>> I don't disagree, but I think it got easier as time
>> progressed. At the time
>> of Caesar we hear about people eagerly joining the
>> Druidic schools, and
>> this would have given them the required status.
>F/|\ It would also have given them exemption from
>taxes and service in war, upon attainment of a druidic
>degree- which may have been a large attraction.
Yes, it reminds me of an article by Bryan Ward-Perkins in the English
Historical Review, June 2000, where Ine's law in Wessex made it an economic
and legal advantage for native Britons to assume Saxon identities. The
article stresses the adoption of a more powerful culture in a region for
>> (snipped some of mycomments) the elite
>> class were well on the way to losing absolute power
>> to Roman influence --
>> and I don't mean because of invasion, but because of
>> ever increasing
>> opportunities for even those of humble origins to
>> benefit through trade.
>F/|\ Seems it comes down to the almighty drachma (?)
>or whatever the coin system was at the time...
Some things never change ;-)
>> In the outlying areas of Britain the Roman influence
>> was, of course, much
>> less. In Ireland, it would be almost non existent.
>F/|\ A Roman invasion of Ireland was planned, but
>never acted upon, and Roman (trad?) artifacts have
>been found in and around Dublin. To what extent then,
>can we say that the Irish were influenced by Rome- or
There is evidence that Romans did visit Ireland, but I think "invasion"
would be stretching it too far. The most recent evidence, I believe is
The presence of Romans and even of a later Roman influence in the
manufacture of certain articles does not, for me, indicate invasion as the
evidence lacks the adoption of the identity and customs that one might
expect. It might all only indicate that Roman, or Roman trained artisans
set up a successful workshop or two.
As for influence through external trade, this is a scapegoat often used
without a shred of evidence. While one can import an article, the knowledge
of its manufacture and of its stylistic affinities does not go with it. I
prefer the idea that designs arrived with artisans rather than with traders
and this is the view that Jope stresses in tyhe case of La Tene art in
Britain. I think that the same applies to Ireland.nthere is a continuation
of some some British styles in some later Irish La Tene art and I am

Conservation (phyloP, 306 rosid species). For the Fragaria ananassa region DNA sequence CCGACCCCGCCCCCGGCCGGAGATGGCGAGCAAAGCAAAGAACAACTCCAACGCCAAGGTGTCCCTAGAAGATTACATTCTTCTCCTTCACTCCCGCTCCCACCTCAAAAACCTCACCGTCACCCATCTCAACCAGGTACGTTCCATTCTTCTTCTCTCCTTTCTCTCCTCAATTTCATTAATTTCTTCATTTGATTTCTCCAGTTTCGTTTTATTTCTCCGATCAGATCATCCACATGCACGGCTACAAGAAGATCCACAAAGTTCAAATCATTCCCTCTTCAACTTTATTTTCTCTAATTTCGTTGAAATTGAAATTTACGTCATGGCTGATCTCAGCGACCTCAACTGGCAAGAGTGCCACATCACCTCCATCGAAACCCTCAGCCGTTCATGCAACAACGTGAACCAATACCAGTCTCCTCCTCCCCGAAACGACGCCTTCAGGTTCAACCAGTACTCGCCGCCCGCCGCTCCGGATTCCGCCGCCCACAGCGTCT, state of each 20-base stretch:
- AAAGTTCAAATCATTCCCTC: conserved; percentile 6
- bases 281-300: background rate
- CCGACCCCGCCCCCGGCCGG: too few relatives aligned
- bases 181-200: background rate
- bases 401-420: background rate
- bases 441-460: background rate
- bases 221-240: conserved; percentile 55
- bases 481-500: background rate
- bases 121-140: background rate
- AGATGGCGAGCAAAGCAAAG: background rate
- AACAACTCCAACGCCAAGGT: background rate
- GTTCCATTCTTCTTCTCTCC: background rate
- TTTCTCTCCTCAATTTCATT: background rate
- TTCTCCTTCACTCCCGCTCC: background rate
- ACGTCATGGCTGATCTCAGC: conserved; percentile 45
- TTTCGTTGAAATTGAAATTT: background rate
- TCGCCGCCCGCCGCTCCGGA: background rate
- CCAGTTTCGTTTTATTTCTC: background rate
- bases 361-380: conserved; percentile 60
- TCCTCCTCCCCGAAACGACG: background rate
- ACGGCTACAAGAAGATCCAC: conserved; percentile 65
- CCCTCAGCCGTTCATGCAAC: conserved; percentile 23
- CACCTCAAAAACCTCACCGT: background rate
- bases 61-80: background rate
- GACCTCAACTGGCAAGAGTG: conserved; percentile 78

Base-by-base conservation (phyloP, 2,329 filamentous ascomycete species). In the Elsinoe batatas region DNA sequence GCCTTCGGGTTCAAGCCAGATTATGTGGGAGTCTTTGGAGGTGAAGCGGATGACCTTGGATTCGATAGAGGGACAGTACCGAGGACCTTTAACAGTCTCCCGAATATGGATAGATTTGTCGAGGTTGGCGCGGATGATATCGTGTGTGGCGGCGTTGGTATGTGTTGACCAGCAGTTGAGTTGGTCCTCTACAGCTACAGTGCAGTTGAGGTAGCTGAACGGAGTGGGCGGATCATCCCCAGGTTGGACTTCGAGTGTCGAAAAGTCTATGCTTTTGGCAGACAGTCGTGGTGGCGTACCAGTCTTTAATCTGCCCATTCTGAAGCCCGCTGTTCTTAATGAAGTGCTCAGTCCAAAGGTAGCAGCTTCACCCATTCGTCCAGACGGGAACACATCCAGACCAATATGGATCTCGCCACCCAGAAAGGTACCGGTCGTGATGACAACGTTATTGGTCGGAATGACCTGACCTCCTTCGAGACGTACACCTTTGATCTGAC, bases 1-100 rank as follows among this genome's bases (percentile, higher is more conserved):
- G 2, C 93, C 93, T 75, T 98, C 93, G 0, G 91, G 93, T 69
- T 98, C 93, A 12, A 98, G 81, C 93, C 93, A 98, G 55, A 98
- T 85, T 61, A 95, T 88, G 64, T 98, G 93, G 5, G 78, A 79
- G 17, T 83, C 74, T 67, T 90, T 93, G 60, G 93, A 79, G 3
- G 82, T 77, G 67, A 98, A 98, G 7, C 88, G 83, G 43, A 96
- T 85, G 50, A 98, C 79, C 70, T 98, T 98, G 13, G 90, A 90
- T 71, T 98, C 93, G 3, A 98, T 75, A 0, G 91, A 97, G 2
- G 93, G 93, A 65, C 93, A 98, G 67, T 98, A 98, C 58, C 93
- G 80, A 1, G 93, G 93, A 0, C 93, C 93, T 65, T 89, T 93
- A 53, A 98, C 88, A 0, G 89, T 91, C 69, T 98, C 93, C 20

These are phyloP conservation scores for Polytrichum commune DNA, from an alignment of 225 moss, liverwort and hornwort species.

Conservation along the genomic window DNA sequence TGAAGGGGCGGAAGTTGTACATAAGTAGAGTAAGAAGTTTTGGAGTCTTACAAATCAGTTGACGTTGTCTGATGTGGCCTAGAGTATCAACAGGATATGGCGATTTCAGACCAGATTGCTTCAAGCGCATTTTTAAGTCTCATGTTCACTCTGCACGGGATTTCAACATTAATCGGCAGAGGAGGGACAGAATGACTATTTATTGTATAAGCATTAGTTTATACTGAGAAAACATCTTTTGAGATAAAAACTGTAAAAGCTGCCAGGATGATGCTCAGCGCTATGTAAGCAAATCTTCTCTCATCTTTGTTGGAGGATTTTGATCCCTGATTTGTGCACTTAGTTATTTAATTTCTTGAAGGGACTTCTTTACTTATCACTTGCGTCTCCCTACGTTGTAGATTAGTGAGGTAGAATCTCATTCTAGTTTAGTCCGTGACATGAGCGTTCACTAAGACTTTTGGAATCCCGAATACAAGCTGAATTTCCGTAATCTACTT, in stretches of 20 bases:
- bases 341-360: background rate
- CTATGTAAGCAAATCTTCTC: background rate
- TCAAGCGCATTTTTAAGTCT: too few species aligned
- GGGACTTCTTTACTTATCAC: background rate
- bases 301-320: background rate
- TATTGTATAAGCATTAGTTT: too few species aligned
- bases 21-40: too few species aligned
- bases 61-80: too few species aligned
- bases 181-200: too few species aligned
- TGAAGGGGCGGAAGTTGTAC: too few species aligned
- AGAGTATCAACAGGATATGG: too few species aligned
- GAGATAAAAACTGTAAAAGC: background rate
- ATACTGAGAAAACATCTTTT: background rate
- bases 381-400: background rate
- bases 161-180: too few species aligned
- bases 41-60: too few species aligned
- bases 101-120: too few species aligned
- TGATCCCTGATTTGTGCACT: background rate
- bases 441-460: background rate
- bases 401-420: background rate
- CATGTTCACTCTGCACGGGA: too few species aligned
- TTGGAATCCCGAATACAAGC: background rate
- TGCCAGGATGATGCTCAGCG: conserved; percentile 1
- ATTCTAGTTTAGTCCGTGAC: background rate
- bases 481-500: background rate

convinced that British artisans, finding a shrinking market for their
skills in an ever increasingly Romanized Britain, would have gone to
Ireland where there was no Roman influence among the elite at all.
There is far too much emphasis on genetics when it comes to Celtic culture
and despite its scientic apparency, it is entirely un-scientific. The idea
that material and habitual culture can be passed through genetics is false.
Learned, or habitual activities are just not incorporated into dna. Also,
with regard to material culture, Artisans move around looking for new
markets and they bring their styles with them. What set Simon James off was
a Roman belt mount that he describes on his web page:
This style originated with Celtic artisans in Britain who found a market
for such small bronze objects among Roman troops. They often took Roman
objects as these would be saleable, but decorated them in their own styles.
By the 2nd to 3rd centuries, these objects were scattered all over Europe
-- anywhere where Roman soldiers went. I have seen such designs from
Romania in fairly large quantities. James gives a Syrian provenance for
this one. I think it far more likely that it was brought to Syria than the
idea that it came from a Syrina workshop. I have a Pannonian brooch that
has a limited range in its homeland, yet it was found in the Thames. Such
items were bought by roman soldiers who were stationed in Pannonia and were
subsequently lost elsewhwere, probably by the soldier who had bought it. In
short, James argument is weak when he says that the designs are not Celtic.
While the owner of the belt mount would have no idea about it being of
Celtic design, the person who made it likely did. The capped trumpet, Jope
says, was a design that first appears in the late 1st cent B.C. So far,
there is no original focus to the design in Britain and it became
widespread fairly early. It is one of the more problematial designs that
cannot yet be pinned to an original workshop.
Celtic Coin Index Online:
"Celtic Improvisations -- An Art Historical Analysis of Coriosolite Coins":